When you’re already the largest American provider of on-demand Internet streaming media, what do you do to secure your #1 spot? If you’re Netflix, then stepping into HBO territory may be your best bet.
Chief content officer Ted Sarandos explains that the company wants to churn out at least five original programs a year with a 5 percent slice of the $6 billion dollar content budget - with $300 million for five shows, Sarandos says the new goal of the company is “to become HBO faster than HBO can become us.”
Sticking to a daring business move made by the subscription-based movie and television show rental service back in March 2011, Netflix debuted their first hour-long political drama, House of Cards, last February. Prior to that, the company acquired two seasons of Lilyhammer and the fourth season of the critically acclaimed series, Arrested Development. Hemlock Grove, based on the horror/thriller novel by Brian McGreevy of the same name, will come out April 19. Orange Is the New Black, a 12-episode series based on Piper Kerman’s memoir, is due for release this summer.
Netflix’s competition is fierce. Other than HBO, Apple, Amazon, Sony and Microsoft are all testing the waters of Internet media streaming and are competing with each other in bidding for the syndicated content that Netflix has been licensed to stream for the last few years. But unlike other companies, Netflix has access to years and years of customer data on what its subscribers like to watch and how often - which makes content creation seem like Mad Libs.
Netflix’s big problem was subscriber retention. Once a customer had their serving of unlimited film and TV show streaming, they tend to cut off the service. “There are lots of people trying [Netflix] every year, yet most of them turn off,” says media analyst Richard Greenfield. “The best way to make its service stisckier is to create high-quality programming that people wan to access on a regular basis.”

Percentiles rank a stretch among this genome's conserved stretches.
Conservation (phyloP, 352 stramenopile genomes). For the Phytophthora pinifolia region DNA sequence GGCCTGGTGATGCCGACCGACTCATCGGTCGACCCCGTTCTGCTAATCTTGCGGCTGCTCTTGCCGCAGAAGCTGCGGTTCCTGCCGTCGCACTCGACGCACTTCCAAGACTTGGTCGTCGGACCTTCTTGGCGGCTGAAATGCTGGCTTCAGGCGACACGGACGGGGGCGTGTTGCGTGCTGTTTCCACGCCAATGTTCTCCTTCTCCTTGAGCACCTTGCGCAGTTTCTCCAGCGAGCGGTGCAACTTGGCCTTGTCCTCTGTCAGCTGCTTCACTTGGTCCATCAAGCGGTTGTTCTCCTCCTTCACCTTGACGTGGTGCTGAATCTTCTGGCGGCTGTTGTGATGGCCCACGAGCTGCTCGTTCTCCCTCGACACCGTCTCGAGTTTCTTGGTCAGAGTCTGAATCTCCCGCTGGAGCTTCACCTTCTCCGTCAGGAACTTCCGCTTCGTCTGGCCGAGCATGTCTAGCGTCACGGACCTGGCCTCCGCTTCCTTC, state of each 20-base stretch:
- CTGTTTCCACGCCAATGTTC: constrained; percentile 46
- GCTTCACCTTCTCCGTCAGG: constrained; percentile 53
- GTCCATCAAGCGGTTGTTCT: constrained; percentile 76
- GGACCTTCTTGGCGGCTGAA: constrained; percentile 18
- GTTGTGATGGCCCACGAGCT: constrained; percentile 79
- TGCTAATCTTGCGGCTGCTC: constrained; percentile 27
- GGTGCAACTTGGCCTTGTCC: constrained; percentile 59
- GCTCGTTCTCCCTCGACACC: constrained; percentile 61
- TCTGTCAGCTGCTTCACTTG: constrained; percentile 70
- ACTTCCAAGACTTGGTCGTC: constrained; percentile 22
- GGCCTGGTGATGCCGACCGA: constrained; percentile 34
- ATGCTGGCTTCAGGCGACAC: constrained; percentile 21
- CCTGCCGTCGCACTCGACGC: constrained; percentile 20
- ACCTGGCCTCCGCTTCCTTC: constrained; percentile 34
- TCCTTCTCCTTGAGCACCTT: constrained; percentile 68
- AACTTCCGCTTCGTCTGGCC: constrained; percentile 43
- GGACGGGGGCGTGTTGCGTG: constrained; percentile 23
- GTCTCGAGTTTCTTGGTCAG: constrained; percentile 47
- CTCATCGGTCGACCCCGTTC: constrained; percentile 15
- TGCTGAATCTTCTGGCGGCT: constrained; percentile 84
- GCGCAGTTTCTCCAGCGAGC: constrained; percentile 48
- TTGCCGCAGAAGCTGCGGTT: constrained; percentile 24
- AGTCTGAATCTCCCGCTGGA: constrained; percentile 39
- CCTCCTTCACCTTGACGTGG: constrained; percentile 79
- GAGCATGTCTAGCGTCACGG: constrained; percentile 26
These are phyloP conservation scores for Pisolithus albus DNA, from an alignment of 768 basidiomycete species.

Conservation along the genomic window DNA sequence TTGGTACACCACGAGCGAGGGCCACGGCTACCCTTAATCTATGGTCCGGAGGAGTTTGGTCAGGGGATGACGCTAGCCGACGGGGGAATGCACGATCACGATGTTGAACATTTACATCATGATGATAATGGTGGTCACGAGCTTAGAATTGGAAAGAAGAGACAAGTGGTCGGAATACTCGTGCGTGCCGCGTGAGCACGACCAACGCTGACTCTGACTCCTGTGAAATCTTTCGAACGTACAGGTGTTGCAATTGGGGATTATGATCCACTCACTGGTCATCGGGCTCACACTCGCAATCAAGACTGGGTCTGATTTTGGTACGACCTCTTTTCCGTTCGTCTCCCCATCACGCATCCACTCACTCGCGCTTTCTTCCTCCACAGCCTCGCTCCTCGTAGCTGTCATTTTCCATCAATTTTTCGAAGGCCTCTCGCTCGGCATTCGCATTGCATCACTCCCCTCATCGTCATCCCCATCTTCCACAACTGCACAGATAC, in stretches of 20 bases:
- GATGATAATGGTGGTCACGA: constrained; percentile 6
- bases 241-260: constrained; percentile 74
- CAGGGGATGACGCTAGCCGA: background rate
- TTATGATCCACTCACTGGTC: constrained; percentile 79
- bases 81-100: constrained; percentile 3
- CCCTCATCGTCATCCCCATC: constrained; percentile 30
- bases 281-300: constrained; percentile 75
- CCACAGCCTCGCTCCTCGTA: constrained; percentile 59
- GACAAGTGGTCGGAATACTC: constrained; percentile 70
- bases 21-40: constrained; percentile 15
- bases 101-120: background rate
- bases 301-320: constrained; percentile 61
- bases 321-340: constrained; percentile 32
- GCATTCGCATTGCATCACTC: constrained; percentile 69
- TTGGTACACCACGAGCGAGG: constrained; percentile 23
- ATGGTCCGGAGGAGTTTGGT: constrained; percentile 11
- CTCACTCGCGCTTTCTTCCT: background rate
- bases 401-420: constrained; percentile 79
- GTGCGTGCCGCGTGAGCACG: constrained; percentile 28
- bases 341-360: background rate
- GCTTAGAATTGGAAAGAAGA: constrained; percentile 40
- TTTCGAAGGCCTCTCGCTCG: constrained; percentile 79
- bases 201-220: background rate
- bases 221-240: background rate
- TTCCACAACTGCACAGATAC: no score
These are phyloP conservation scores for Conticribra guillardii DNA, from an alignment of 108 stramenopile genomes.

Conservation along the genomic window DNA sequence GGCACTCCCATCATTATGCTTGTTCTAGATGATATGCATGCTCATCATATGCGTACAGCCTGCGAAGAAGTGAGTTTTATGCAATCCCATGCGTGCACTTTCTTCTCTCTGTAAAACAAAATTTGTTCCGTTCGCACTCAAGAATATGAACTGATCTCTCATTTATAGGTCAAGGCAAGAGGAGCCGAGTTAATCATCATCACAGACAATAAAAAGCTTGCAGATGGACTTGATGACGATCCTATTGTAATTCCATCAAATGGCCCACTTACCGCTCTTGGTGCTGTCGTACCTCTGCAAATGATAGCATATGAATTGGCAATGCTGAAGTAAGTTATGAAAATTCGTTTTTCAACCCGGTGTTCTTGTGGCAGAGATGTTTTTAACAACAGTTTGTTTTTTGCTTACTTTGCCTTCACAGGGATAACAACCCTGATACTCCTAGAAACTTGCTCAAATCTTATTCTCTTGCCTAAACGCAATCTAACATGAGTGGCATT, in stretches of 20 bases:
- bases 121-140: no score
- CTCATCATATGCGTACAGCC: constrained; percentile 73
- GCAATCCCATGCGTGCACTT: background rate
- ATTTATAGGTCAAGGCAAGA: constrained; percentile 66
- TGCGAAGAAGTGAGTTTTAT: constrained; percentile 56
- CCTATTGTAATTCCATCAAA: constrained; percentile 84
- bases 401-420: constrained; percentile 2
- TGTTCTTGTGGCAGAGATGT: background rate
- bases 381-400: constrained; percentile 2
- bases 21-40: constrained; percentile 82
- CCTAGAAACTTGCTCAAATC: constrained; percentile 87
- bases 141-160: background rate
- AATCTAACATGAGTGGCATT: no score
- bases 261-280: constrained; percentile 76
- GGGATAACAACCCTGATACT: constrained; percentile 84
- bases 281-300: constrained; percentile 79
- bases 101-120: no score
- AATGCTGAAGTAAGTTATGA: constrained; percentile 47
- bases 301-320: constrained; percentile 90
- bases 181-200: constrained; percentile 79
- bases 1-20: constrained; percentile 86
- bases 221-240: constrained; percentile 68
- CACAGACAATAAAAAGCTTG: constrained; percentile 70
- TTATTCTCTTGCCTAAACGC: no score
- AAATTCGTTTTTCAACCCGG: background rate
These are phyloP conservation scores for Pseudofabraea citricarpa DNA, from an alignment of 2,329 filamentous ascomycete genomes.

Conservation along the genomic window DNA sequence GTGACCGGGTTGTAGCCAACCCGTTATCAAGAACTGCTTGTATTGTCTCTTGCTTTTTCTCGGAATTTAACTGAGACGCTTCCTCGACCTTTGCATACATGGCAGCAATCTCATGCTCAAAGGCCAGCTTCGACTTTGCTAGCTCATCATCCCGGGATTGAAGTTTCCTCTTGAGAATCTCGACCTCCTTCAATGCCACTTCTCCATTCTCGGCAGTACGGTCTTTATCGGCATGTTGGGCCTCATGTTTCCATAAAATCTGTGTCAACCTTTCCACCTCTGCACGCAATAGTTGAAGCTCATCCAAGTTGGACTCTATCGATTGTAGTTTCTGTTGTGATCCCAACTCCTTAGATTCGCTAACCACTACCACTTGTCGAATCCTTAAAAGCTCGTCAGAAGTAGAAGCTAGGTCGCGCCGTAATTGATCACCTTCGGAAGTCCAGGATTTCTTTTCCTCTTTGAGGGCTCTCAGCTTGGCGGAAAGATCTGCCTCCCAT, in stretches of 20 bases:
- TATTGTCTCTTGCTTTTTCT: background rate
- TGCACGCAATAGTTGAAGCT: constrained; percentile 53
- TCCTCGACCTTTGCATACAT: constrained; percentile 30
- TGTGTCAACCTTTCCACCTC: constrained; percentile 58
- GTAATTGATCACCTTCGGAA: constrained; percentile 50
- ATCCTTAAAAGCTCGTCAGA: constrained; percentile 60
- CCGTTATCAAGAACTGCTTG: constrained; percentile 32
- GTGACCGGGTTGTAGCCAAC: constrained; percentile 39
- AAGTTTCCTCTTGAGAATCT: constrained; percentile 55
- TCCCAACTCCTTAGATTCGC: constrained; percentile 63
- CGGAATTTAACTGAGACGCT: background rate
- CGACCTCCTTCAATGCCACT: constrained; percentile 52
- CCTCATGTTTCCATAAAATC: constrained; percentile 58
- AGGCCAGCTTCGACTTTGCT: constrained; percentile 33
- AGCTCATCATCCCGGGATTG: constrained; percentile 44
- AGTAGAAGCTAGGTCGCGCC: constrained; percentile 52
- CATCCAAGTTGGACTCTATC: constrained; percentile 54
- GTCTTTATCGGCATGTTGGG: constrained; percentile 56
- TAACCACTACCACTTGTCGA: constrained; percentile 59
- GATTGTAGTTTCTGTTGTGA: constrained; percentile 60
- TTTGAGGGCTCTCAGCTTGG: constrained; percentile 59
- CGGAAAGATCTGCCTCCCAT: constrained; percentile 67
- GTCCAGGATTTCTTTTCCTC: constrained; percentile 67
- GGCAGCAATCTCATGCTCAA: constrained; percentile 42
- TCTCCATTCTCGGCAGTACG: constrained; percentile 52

Learning from its cable competitors HBO, Showtime and AMC, the rationale behind Netflix’s decision to invest $300 million into original programming in the next three years is to lure in new subscribers that might ultimately become addicted to one of their original series and thus feel the need to be subscribed to their services. Just like The Sopranos earned HBO 4 million subscribers, Netflix is trying to do the same with House of Cards, Hemlock Grove and Orange Is the New Black, among others.
“When we heard about a remake of House of Cards, our ears pricked up because of our own knowledge of the original,” says Sarandos. “Our data showed that there were a lot of people who watched it over the years. And certainly when you start layering in the pools of fans of David Fincher, Kevin Spacey, [and] of political thrillers—all of a sudden you’ve got a very large addressable market.”
Hulu, perhaps the company most similar to Netflix, has also chosen to invest in original programming. The service, which offers ad-supported on-demand streaming of TV shows and movies from NBC, Fox, ABC and TBS, has distributed 25 Hulu Original and Exclusive Series in less than two years. Partnering with Saturday Night Live’s head writer Seth Meyers and Emmy-winning producer and SNL alum Michael Shoemaker of Late Night with Jimmy Fallon, the company plans to release their first animated Hulu Original Series, “The Awesomes” this summer.
The company, a joint venture of NBC, Fox and ABC, boasts only 3 million Hulu Plus subscribers and is available only in the US and Japan.
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